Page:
24
Active contributors today

## Can anyone help to compute 3 integrals?

Ratnaker Mehta
Featured 2 months ago

$1. \ln | \left(x + 3\right) + \sqrt{{x}^{2} + 6 x + 10} | + {C}_{1}$.

$2. {\sin}^{-} 1 \left(\frac{x - 3}{3}\right) + {C}_{2}$.

$3. {\tan}^{-} 1 \left(2 x + 3\right) + {C}_{3}$.

#### Explanation:

1. $\int \frac{\mathrm{dx}}{\sqrt{{x}^{2} + 6 x + 10}} = {I}_{1} , \text{ say.}$

$\therefore {I}_{1} = \int \frac{\mathrm{dx}}{\sqrt{{\left(x + 3\right)}^{2} + 1}}$.

Letting, $\left(x + 3\right) = u , \mathrm{dx} = \mathrm{du}$.

$\therefore {I}_{1} = \int \frac{\mathrm{du}}{\sqrt{{u}^{2} + {1}^{2}}}$,

$= \ln | \left(u + \sqrt{{u}^{2} + {1}^{2}}\right) |$,

$\Rightarrow {I}_{1} = \ln | \left(x + 3\right) + \sqrt{{x}^{2} + 6 x + 10} | + {C}_{1}$.

2. $\int \frac{\mathrm{dx}}{\sqrt{6 x - {x}^{2}}} = {I}_{2} , \text{ say.}$

$\therefore {I}_{2} = \int \frac{\mathrm{dx}}{\sqrt{9 - 9 + 6 x - {x}^{2}}} = \int \frac{\mathrm{dx}}{\sqrt{{3}^{2} - {\left(x - 3\right)}^{2}}}$.

We subst. $x - 3 = y , \text{ so that, } \mathrm{dx} = \mathrm{dy}$.

$\therefore {I}_{2} = \int \frac{\mathrm{dy}}{\sqrt{{3}^{2} - {y}^{2}}}$,

$= {\sin}^{-} 1 \left(\frac{u}{3}\right)$.

$\Rightarrow {I}_{2} = {\sin}^{-} 1 \left(\frac{x - 3}{3}\right) + {C}_{2}$.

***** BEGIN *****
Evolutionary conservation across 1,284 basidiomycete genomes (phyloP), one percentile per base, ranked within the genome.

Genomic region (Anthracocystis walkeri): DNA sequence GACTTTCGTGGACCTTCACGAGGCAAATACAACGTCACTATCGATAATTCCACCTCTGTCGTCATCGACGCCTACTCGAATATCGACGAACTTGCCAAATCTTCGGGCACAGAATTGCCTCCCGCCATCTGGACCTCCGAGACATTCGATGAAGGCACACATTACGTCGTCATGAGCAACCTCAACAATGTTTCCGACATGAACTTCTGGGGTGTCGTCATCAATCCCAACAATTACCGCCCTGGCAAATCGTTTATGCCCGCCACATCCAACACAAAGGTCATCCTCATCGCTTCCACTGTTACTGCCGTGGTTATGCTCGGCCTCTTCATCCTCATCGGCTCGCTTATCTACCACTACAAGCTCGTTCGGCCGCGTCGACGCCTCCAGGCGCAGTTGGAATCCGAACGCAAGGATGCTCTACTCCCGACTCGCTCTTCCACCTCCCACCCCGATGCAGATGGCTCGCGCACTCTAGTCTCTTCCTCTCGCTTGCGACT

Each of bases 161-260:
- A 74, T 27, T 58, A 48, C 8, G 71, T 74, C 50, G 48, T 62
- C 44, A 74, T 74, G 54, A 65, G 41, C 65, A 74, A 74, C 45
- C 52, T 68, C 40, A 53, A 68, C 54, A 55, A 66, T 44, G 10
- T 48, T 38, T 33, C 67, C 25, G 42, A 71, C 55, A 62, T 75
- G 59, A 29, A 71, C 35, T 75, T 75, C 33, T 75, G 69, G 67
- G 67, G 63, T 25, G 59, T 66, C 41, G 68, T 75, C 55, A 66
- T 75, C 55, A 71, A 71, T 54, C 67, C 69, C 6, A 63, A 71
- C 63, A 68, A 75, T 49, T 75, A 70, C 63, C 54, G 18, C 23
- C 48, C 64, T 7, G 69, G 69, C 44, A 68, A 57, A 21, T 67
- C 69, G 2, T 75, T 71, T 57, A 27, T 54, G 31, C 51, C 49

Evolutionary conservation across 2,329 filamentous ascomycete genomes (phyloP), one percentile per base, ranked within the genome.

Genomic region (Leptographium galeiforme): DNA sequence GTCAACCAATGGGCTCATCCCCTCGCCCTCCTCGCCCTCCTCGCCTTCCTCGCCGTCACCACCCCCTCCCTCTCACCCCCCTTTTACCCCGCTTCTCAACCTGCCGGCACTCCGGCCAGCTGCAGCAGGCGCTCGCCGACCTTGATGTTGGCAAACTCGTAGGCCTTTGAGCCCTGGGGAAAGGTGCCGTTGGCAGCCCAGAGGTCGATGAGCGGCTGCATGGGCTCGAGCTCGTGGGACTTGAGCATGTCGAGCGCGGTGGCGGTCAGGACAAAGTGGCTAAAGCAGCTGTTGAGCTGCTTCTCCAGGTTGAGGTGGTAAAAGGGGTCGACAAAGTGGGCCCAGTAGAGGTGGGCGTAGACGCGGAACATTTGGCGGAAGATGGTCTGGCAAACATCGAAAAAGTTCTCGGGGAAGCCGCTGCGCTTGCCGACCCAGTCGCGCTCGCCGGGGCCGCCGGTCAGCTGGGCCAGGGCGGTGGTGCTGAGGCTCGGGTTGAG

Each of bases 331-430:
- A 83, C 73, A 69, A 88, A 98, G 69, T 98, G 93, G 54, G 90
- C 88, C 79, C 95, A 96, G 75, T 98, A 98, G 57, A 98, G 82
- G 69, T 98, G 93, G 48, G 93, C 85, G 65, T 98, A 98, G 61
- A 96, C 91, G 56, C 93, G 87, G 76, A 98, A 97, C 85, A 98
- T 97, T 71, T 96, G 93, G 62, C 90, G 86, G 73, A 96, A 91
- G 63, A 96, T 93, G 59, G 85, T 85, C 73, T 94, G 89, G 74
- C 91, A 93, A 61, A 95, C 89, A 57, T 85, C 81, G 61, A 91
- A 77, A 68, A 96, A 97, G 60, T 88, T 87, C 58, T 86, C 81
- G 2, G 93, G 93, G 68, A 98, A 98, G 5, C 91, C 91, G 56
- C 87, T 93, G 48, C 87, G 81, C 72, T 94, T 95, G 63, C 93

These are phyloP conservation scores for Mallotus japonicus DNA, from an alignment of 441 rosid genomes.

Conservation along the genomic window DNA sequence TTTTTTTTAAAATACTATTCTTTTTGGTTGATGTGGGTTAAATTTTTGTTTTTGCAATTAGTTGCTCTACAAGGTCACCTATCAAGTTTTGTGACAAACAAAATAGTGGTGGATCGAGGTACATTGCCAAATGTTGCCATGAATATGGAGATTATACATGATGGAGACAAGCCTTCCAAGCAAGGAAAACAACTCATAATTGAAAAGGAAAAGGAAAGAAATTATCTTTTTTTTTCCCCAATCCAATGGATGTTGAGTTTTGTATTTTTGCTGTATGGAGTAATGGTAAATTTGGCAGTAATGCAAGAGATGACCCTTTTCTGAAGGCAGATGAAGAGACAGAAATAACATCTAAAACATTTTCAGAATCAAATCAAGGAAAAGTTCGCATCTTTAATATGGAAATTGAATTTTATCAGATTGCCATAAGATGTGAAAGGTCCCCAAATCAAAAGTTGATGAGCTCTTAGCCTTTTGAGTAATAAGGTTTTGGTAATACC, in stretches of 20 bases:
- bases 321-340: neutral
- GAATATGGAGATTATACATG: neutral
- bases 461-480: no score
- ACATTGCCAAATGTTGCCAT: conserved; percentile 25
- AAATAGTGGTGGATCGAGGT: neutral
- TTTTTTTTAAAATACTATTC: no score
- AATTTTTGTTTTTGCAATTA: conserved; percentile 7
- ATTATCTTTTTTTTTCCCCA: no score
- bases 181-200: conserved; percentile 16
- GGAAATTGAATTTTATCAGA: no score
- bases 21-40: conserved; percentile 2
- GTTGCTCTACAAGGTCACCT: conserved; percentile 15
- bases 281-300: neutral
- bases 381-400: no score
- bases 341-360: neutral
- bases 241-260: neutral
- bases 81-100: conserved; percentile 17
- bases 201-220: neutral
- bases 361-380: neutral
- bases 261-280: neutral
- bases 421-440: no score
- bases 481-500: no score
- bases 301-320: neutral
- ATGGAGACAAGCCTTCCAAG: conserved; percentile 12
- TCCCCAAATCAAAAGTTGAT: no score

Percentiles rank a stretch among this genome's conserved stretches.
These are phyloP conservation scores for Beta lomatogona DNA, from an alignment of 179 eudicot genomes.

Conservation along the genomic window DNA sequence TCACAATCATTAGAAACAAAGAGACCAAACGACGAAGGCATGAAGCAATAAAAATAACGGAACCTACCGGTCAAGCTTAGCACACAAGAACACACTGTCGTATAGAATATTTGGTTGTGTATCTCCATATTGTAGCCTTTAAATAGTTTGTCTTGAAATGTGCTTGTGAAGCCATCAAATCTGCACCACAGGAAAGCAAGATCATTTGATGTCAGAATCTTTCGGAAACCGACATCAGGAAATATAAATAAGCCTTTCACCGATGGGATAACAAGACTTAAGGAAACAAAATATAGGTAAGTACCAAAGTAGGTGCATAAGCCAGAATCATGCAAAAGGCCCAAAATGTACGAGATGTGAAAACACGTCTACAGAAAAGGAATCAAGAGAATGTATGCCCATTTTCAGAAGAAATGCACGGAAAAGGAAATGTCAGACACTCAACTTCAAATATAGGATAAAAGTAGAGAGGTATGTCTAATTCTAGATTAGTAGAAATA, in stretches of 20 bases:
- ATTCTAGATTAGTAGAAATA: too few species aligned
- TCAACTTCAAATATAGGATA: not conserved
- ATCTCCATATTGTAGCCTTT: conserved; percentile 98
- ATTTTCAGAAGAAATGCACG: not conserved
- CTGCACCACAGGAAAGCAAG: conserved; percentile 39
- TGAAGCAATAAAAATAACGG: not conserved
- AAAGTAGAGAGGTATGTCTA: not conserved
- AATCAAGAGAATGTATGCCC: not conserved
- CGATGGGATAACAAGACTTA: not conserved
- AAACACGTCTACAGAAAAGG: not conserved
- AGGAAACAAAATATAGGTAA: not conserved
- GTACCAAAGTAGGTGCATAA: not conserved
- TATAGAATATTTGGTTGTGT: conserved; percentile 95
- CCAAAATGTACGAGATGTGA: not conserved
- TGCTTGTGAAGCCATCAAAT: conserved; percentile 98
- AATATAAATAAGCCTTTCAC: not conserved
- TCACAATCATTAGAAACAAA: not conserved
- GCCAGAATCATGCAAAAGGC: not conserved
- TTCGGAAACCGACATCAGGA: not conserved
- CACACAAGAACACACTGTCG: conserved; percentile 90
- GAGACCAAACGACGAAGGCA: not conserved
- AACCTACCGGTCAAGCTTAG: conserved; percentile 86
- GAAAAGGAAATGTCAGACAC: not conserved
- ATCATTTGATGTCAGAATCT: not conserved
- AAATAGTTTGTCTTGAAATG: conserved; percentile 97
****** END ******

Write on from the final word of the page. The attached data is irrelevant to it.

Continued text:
3. $\int \frac{\mathrm{dx}}{2 {x}^{2} + 6 x + 5} = {I}_{3} , \text{ say}$.

:. I_3=intdx/{2(x^2+3x+5/2),

$= \frac{1}{2} \int \frac{\mathrm{dx}}{{x}^{2} + 3 x + \frac{9}{4} + \frac{1}{4}}$,

=1/2intdx/{(x+3/2)^2+(1/2)^2.

Taking $\left(x + \frac{3}{2}\right) = t , \text{ we have, } \mathrm{dx} = \mathrm{dt}$.

:. I_3=1/2intdt/(t^2+(1/2)^2,

$= \frac{1}{2} \left\{\frac{1}{\frac{1}{2}} {\tan}^{-} 1 \left(\frac{t}{\frac{1}{2}}\right)\right\}$,

$= {\tan}^{-} 1 \left(2 t\right)$.

rArr I_3=tan^-1(2(x+3/2)=tan^-1(2x+3)+C_3.

Enjoy Maths., and Spread the Joy!

## What is the limit? lim_(xrarr2) (cos(pi/x))/(x-2)

Jim H
Featured 2 months ago

Without L'Hospital's rule see below.

#### Explanation:

$\cos A = \sin \left(\frac{\pi}{2} - A\right)$ so we have

$\cos \frac{\frac{\pi}{x}}{x - 2} = \sin \frac{\frac{\pi}{2} - \frac{\pi}{x}}{x - 2}$

$= \sin \frac{\frac{\pi \left(x - 2\right)}{2 x}}{x - 2}$

 = pi/(2x) (sin((pi(x-2))/(2x)))/((pi(x-2))/(2x)

As $x \rightarrow 2$, we have $\left(\frac{\pi \left(x - 2\right)}{2 x}\right) \rightarrow 0$ so we get

${\lim}_{x \rightarrow 2} \frac{\pi}{2 x} \frac{\sin \left(\frac{\pi \left(x - 2\right)}{2 x}\right)}{\frac{\pi \left(x - 2\right)}{2 x}} = \frac{\pi}{2 \left(2\right)} \left(1\right) = \frac{\pi}{4}$

## Differentiate cos(x^2+1) using first principle of derivative?

Jim H
Featured 1 month ago

#### Explanation:

$f \left(x\right) = \cos \left({x}^{2} - 1\right)$

We need to find

${\lim}_{h \rightarrow 0} \frac{f \left(x + h\right) - f \left(x\right)}{h} = {\lim}_{h \rightarrow 0} \frac{\cos \left({\left(x + h\right)}^{2} - 1\right) - \cos \left({x}^{2} - 1\right)}{h}$